Fi-na-lly spring again, but more importantly; it was finally time for my trip to Istanbul. Unfortunately, that has passed now as well, but that means I have loads of tips for you now in case any of you would ever want to visit Turkey’s capital.
As usual, I’ll start with some general stuff like hotel and transportation, and then in the next posts I’ll tell you what we did every day of our trip.
This time around, I flew Pegasus Airlines. This is a Turkish budget airline company that flies to Sabiha Gokcen International Airport, one of Istanbul’s aiports that’s located on the Asian side of the city. This airport is about 50 kilometers away from the city center and a lot smaller than Ataturk Airport.
Once again, I had a very pleasant flight. Nothing to report really. The flight did what it had to do; get me to my destination. I would fly with them again for sure.
The only downside was that the flying hours weren’t all that interesting. We arrived in Istanbul Friday at 6:30 pm and the return flight was already at 10:30 am. So we kind of lost two days travelling to Istanbul and back home.
Transportation from / and to the airport
To get from the airport to our hotel, we initially wanted to catch a bus to Kadıköy and then take the ferry boat to Eminönü, which was close to where our hotel was. This way, we’d have a lovely view on the old city of Istanbul. But unforunatelly we spent one hour and a half queuing for passport control, and it was already 8pm by the time we got out of the airport. So instead, we caught the Havatas bus to Taksim Square. This costs 14 liras. (= +/- 5,5 euro) and takes about one hour up to two hours depending on traffic. You don’t have to buy your ticket in advance. You just get on the bus and once it’s full, the driver will come to collect money for your ticket.
From Taskim to our hotel (which was in Sultanahmet) we took a taxi as we didn’t fancy wandering around dark streets at 10pm trying to find the tiny hotel. But you can easily take a tram or metro if you don’t want to take a taxi.
Then to get back to the airport Tuesday morning, we booked an airport shuttle in our hotel. (You can also book it online here). We took the one that left at our hotel at 5:45 am just to be sure, as we were afraid traffic would be horrible on a Tuesday morning. But we shouldn’t have worried. We arrived to the airport at 6:45am already. Either way, it was better than stressing about whether we would make it in time or not.
For four nights, we stayed at Erten Konak, a lovely small hotel about 150 meters away from the Blue Mosque and the Hagia Sophia museum. There was a 24/7 reception and the people were really nice and helpful.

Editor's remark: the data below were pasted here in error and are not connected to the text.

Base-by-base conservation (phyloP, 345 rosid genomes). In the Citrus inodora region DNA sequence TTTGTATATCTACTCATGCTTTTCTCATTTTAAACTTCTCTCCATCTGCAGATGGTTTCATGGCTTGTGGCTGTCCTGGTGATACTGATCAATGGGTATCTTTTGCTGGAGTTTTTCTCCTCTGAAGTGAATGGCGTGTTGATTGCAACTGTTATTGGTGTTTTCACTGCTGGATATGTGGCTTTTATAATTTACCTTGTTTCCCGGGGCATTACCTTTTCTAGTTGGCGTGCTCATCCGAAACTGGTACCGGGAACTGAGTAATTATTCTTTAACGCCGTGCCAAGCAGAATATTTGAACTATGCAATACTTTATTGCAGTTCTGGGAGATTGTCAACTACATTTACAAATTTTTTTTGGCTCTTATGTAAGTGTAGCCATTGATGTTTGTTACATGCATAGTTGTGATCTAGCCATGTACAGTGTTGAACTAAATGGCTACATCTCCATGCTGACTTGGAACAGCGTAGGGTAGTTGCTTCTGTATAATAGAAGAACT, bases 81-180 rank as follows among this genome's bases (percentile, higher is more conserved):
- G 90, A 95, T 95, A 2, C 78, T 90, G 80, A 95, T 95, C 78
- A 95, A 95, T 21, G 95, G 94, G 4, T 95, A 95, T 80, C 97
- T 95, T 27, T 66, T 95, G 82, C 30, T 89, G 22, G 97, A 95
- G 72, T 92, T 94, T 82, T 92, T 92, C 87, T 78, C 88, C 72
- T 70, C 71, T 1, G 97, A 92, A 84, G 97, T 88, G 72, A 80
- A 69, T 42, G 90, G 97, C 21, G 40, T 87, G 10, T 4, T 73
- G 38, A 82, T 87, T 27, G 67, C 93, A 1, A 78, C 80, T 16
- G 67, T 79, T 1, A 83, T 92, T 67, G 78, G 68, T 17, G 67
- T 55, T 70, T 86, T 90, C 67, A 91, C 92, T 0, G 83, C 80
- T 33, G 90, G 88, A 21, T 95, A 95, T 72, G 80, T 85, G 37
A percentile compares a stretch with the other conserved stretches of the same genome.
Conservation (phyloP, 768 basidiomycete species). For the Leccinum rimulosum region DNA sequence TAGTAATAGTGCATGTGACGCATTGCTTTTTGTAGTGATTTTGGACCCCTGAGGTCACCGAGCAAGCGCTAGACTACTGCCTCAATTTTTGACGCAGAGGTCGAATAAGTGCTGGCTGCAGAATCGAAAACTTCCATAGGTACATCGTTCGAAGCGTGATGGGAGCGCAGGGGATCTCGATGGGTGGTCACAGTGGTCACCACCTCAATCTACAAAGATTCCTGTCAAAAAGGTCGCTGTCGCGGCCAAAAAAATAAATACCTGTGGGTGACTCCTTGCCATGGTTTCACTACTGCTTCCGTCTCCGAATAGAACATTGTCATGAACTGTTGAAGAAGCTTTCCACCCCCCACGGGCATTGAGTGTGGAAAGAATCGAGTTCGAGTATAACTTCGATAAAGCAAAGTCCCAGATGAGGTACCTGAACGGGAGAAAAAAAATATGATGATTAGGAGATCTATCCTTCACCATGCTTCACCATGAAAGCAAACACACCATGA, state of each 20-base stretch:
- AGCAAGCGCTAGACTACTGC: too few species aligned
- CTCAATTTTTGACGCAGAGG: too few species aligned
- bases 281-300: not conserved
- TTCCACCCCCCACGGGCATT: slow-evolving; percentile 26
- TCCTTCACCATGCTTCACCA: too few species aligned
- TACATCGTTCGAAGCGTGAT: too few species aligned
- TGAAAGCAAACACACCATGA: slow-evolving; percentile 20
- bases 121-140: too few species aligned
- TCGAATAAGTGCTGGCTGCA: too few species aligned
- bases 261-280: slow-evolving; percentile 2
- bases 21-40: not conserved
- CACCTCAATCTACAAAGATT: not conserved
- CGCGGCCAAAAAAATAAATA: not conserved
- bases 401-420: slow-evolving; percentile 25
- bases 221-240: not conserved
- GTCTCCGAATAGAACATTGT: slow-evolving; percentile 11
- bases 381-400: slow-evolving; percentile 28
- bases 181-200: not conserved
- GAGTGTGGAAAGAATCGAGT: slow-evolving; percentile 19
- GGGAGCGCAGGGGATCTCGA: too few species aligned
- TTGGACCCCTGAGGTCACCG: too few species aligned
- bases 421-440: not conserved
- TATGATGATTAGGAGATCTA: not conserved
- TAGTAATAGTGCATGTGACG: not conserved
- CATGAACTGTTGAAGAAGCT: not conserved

We got a deal as we payed only two nights and got two for free. This way it was a nice price for this hotel. The full price is maybe a bit too much considering this hotel is sort of a former glory. Nonetheless, we had everything we needed (the hotel even provided hair conditioner, for which my hair is forever grateful as I couldn’t take any in my hand luggage!).
But with it being so close to the Blue Mosque we got ourselves a 5 am wake up call every single day with the moslim call to prayer. While it might have been somewhat annoying, it was still quite the experience. And since it was light pretty early, we just got up a little after the call to prayer to have a little walk in the neighborhood before coming back to the hotel around 7:30 am for the breakfast buffet. The buffet was basic, but honestly, I don’t really need a lot of choice of food in the morning.
I’d recommend this hotel to everyone who just wants the basics a hotel provides. It’s nothing too fancy, but you have all you need. If you want to, you can even have dinner in the hotel – which we did once as we got it in our deal as well – but don’t expect too much of it. It was a basic meal, but good nonetheless.
So if I ever went back to Istanbul I would definitely consider going back to this hotel.
The public transport in Istanbul consists of a few metro and tram lines, and buses. Each of these can be used with the Istanbulkart which you can get at every station and have to upload with money (much like the Oyster Card in London). The first time you have to pay 10 liras to get the card, but those 10 liras are already on the card (which we didn’t know and added another 10 liras). You can use one card for more people, so it’s fairly easy once you get used to it.
Luckily, thanks to the fact that our hotel was situated in the very center of the old city of Istanbul, we didn’t really need a lot of public transportation. We prefered to walk places as long as it was possible. We only took the tram once to go to Taksim, and then one bus to get to the Wall of Constantinople. The tram was 4 liras one way and the bus 2 liras.
You can also use the same card for the ferry to Kadıköy or Üsküdar. We went to Üsküdar one evening and payed only 1,60 liras one way. A bargain if you ask me.
So that’s all for the general part, I think. If you have any questions about these topics (or any other questions), don’t be afraid to leave them in the comment section below or drop me a message.
Over the next few days, you’ll learn all about what I did in Istanbul during my three day stay.
Until next time,
With love, Ellen t